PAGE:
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You sprained your ankle. Now what?

You sprained your ankle. Now what?
Credit: Mayo Clinic News Network

You step off a sidewalk curb, land wrong after shooting a basketball or stumble on uneven ground. Your ankle pops, twists or crunches, and now you're limping and sore. You may just have sprained your ankle.

An ankle sprain typically happens when you roll your ankle inward, which stretches or tears the ligaments supporting the outer part of the joint. An ankle sprain is the most common injury among athletes and active adults, but it can happen to anyone.

What to do immediately following a sprain

While common, if an ankle sprain isn't treated properly, it can lead to chronic issues, such as ankle instability or pain, limited ability to return to sports and degenerative arthritis. Also, significant tendon or ligament injuries, or even fractures may be missed if a severe sprain isn't properly evaluated.

If you've sprained your ankle, promptly begin following the "RICE" treatment to improve comfort, and minimize the risk of complications and long-term issues:

  • Rest. Avoid any activity that causes pain in the ankle. Rest your ankle, and minimize walking for the rest of the day.
  • Ice. Apply ice to the sore part of your ankle, typically for 15 minutes on and then 15 minutes off, as much as possible for the rest of the day. Continue with 15 minutes of icing three times a day until the pain and swelling subside. Don't apply ice directly to your skin, and use a towel or cloth for protection.
  • Compression. Using a compression sleeve, elastic bandage wrap or brace on the affected ankle can prevent excessive swelling, protect the area from repeated injuries and provide support. Some inflammation is needed for healing, but too much can be harmful.
  • Elevation. Elevate your foot and ankle at or above the level of your heart as often as possible for the rest of the day. This will help control pain and decrease swelling.

Depending on the severity of your symptoms, for the first one to two weeks:

  • Continue with RICE, gradually reducing the steps as pain and swelling decrease.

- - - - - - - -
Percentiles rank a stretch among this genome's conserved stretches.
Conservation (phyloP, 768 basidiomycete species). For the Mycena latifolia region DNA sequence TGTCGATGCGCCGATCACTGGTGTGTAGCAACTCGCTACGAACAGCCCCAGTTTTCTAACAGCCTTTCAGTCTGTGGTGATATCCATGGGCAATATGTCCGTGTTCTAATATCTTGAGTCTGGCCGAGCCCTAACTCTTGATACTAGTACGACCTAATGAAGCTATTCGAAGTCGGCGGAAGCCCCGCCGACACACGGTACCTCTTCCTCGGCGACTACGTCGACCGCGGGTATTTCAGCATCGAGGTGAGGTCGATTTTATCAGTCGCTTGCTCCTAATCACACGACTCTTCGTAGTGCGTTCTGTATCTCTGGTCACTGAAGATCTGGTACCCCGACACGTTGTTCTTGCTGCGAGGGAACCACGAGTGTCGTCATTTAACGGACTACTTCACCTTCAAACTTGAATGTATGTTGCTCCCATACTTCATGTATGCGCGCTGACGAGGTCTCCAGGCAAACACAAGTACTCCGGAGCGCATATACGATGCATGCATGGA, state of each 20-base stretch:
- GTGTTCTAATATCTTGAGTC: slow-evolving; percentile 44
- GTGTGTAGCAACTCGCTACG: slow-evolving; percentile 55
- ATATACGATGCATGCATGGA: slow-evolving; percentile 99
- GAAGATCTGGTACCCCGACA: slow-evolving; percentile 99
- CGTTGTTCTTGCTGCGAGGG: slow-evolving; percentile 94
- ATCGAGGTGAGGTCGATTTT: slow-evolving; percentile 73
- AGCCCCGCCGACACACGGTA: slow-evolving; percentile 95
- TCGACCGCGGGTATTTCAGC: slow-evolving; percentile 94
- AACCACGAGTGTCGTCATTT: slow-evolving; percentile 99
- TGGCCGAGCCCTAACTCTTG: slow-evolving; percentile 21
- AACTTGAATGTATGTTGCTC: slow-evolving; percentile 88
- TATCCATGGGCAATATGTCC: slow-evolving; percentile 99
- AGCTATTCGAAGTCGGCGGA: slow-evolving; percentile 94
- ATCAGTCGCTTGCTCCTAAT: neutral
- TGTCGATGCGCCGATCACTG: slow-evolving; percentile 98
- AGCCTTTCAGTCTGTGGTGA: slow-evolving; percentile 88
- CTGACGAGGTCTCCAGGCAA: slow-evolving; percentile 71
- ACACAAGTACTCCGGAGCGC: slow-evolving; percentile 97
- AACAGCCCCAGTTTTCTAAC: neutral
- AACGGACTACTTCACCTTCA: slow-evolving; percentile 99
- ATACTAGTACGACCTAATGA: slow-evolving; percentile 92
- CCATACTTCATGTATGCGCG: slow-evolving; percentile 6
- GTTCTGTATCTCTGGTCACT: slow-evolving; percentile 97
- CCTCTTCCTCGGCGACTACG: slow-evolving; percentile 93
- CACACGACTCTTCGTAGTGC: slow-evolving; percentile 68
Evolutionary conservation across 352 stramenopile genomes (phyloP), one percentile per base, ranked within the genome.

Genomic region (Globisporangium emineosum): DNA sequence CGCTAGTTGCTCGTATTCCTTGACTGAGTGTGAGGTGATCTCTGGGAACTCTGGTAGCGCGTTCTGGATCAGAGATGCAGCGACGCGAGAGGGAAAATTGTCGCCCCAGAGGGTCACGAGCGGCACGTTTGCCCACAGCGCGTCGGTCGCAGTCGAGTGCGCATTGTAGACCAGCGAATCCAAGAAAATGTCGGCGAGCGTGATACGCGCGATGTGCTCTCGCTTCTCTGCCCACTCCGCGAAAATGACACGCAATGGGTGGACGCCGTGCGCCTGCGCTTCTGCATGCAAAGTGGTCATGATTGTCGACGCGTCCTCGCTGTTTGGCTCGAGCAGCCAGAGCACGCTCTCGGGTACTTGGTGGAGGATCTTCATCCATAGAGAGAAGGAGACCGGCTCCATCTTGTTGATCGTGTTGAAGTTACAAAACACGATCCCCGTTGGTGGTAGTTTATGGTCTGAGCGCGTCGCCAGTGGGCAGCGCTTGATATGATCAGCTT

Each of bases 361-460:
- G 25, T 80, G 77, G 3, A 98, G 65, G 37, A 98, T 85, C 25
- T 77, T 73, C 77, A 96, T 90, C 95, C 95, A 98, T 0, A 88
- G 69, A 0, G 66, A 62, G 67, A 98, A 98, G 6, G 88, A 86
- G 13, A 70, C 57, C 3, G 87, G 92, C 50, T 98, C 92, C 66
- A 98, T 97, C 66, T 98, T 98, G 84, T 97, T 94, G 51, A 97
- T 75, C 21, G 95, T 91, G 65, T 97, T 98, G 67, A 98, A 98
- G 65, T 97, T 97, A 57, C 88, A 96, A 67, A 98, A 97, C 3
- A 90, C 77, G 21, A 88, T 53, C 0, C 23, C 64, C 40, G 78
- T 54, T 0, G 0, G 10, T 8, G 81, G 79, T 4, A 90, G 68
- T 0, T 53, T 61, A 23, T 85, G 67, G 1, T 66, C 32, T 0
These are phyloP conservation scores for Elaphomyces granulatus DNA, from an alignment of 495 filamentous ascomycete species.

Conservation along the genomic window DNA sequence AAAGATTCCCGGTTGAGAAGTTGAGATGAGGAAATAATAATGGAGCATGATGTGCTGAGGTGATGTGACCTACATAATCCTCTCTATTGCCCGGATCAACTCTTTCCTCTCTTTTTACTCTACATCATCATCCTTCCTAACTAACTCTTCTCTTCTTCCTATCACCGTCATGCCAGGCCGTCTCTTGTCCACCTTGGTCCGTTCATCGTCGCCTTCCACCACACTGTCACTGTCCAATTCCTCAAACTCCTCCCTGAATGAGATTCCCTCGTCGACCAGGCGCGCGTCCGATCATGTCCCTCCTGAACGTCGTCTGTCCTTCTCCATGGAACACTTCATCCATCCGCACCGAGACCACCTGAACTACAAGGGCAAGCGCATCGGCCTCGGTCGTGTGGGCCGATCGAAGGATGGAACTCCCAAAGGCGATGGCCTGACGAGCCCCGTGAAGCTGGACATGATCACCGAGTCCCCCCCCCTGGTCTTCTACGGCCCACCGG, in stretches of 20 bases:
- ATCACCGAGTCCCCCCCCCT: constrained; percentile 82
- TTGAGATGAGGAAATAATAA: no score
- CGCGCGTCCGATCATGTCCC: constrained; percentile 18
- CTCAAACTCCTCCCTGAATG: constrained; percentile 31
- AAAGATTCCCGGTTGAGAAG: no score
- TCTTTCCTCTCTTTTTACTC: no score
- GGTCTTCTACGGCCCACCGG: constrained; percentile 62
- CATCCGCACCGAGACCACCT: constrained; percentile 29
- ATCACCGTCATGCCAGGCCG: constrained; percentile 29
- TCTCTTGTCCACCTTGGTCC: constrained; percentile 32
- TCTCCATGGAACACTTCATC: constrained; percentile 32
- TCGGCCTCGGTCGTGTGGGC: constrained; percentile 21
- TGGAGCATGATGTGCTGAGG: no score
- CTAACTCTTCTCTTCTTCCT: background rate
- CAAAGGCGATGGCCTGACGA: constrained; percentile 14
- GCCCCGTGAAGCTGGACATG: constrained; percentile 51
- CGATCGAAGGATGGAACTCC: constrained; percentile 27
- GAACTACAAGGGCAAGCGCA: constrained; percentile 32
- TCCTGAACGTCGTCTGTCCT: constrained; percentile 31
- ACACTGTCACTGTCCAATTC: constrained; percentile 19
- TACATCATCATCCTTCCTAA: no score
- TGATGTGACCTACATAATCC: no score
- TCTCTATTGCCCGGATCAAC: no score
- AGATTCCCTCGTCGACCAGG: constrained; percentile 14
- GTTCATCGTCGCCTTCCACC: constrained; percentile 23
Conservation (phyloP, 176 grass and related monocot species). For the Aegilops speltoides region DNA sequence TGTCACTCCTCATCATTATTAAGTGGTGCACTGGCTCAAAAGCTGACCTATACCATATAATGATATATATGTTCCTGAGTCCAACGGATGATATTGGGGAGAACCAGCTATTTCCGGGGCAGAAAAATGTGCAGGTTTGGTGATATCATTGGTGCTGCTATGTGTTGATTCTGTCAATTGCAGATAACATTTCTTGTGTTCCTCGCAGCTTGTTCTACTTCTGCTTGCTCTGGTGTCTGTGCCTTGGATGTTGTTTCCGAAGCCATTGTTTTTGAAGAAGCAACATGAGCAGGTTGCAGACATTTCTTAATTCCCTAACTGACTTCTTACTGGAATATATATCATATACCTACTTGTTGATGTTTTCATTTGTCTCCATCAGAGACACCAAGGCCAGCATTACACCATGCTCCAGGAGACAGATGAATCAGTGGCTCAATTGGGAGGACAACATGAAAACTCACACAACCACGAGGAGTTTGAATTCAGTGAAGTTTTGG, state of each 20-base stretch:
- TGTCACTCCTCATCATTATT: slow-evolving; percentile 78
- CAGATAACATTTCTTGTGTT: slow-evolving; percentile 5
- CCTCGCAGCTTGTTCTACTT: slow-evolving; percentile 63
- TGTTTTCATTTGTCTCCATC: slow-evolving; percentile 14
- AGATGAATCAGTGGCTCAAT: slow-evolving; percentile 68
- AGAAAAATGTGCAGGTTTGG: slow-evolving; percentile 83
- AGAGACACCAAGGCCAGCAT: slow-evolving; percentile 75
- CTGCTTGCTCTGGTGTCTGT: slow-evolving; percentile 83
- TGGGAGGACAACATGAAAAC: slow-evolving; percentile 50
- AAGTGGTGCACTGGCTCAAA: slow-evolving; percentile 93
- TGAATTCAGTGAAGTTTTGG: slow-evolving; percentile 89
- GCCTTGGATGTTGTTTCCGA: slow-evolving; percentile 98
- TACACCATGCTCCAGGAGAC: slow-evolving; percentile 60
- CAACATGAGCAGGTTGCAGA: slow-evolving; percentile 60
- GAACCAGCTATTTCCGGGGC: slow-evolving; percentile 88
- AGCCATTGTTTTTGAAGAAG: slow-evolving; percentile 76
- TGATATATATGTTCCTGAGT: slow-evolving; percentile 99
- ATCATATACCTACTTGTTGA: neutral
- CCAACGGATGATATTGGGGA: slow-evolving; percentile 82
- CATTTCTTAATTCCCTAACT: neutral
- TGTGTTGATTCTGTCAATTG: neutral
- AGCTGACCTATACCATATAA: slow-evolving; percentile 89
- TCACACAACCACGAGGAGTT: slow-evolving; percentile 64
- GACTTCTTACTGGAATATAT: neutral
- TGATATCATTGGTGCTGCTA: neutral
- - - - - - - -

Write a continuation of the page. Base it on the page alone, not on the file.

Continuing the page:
• Take over-the-counter medications, such as acetaminophen, ibuprofen, naproxen or aspirin, if you can safely take them. To manage pain, consider applying topical medications or patches.
  • Start resistance-free, non-weight-bearing, range-of-motion exercises, such as drawing each letter of the alphabet with your foot. Or move your ankle to the compass points: north to south and east to west. Maintaining this range of motion can help prevent long-term stiffness, reduce swelling and help the stretched ligaments heal. Keep motion within your pain-free zone to avoid making the injury worse.
  • Gradually return to your normal activities as long as your pain doesn't increase. At first, this includes walking , such as to the bathroom, then progressing to your normal level of walking.

If there's little or no improvement after the first week, consider consulting with a health care professional, such as a sports medicine specialist, your primary care provider or a physical therapist.

What to expect for recovery, additional treatment

Once you've passed the initial recovery period, further treatment depends on the extent of the injury. If it was a straightforward injury, didn't require an evaluation and you did not have any setbacks, you can expect symptoms to last for 10 to 12 weeks as the ligament heals.

Once you've sprained your ankle, it's more susceptible to future injury. An ankle sleeve or lace-up brace can provide added support and stability.

If your sprain was significant, especially if it prompted you to see a health care professional, you may experience a slower, longer recovery that could include:

  • A brief period of immobilization and non-weight-bearing with crutches or a knee scooter
  • One to two weeks of protected weight-bearing in a tall walking boot
  • Physical therapy to help increase stability, strength and balance
  • Possible ankle surgery

If your professional suspects the injury requires surgery, you'll undergo X-rays and possibly an MRI to determine the extent of the damage. Then you'll be evaluated by a surgical podiatrist or to discuss your injury and surgical options.

You may need surgery if there is:

  • Evidence of a complete rupture of one or more of the lateral ankle ligaments requiring repair
  • History of repeated sprains and a determination that ligament reconstruction is needed
  • An associated injury, such as a partially or completely torn tendon, a fracture, or damage to cartilage in the ankle joint

While an sprain is relatively common, most of the time it heals, and patients and athletes recover with little intervention. Thoroughly addressing any issues early can help you return to your best activity level.

Provided by Mayo Clinic
Citation: You sprained your ankle. Now what? (2023, July 21) retrieved 14 July 2024 from
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